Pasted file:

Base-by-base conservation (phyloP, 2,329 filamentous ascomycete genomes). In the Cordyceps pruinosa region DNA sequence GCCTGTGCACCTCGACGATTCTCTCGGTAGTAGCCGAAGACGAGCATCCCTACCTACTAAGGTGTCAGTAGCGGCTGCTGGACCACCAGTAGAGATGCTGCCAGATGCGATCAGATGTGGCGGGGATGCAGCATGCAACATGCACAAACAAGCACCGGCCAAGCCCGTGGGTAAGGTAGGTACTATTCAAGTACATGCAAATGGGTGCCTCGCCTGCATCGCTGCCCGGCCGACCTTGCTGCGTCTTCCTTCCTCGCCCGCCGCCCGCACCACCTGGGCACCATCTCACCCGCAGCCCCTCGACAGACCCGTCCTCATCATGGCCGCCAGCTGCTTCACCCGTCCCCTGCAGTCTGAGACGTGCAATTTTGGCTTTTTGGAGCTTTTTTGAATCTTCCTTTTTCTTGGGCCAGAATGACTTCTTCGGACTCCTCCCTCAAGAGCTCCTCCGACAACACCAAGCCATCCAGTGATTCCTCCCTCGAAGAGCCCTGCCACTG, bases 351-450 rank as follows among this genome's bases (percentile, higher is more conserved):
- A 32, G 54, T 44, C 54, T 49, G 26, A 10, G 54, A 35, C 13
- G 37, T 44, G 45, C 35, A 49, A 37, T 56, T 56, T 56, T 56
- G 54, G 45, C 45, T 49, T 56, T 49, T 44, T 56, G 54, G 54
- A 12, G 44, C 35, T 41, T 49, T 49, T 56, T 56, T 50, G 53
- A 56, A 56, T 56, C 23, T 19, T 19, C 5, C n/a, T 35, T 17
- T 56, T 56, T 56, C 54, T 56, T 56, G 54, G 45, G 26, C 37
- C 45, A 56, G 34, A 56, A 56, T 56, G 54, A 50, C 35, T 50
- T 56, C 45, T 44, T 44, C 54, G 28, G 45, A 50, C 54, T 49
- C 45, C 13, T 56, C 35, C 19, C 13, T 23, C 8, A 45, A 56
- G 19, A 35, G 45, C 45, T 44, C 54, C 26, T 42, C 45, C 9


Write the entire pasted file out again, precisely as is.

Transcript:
Base-by-base conservation (phyloP, 2,329 filamentous ascomycete genomes). In the Cordyceps pruinosa region DNA sequence GCCTGTGCACCTCGACGATTCTCTCGGTAGTAGCCGAAGACGAGCATCCCTACCTACTAAGGTGTCAGTAGCGGCTGCTGGACCACCAGTAGAGATGCTGCCAGATGCGATCAGATGTGGCGGGGATGCAGCATGCAACATGCACAAACAAGCACCGGCCAAGCCCGTGGGTAAGGTAGGTACTATTCAAGTACATGCAAATGGGTGCCTCGCCTGCATCGCTGCCCGGCCGACCTTGCTGCGTCTTCCTTCCTCGCCCGCCGCCCGCACCACCTGGGCACCATCTCACCCGCAGCCCCTCGACAGACCCGTCCTCATCATGGCCGCCAGCTGCTTCACCCGTCCCCTGCAGTCTGAGACGTGCAATTTTGGCTTTTTGGAGCTTTTTTGAATCTTCCTTTTTCTTGGGCCAGAATGACTTCTTCGGACTCCTCCCTCAAGAGCTCCTCCGACAACACCAAGCCATCCAGTGATTCCTCCCTCGAAGAGCCCTGCCACTG, bases 351-450 rank as follows among this genome's bases (percentile, higher is more conserved):
- A 32, G 54, T 44, C 54, T 49, G 26, A 10, G 54, A 35, C 13
- G 37, T 44, G 45, C 35, A 49, A 37, T 56, T 56, T 56, T 56
- G 54, G 45, C 45, T 49, T 56, T 49, T 44, T 56, G 54, G 54
- A 12, G 44, C 35, T 41, T 49, T 49, T 56, T 56, T 50, G 53
- A 56, A 56, T 56, C 23, T 19, T 19, C 5, C n/a, T 35, T 17
- T 56, T 56, T 56, C 54, T 56, T 56, G 54, G 45, G 26, C 37
- C 45, A 56, G 34, A 56, A 56, T 56, G 54, A 50, C 35, T 50
- T 56, C 45, T 44, T 44, C 54, G 28, G 45, A 50, C 54, T 49
- C 45, C 13, T 56, C 35, C 19, C 13, T 23, C 8, A 45, A 56
- G 19, A 35, G 45, C 45, T 44, C 54, C 26, T 42, C 45, C 9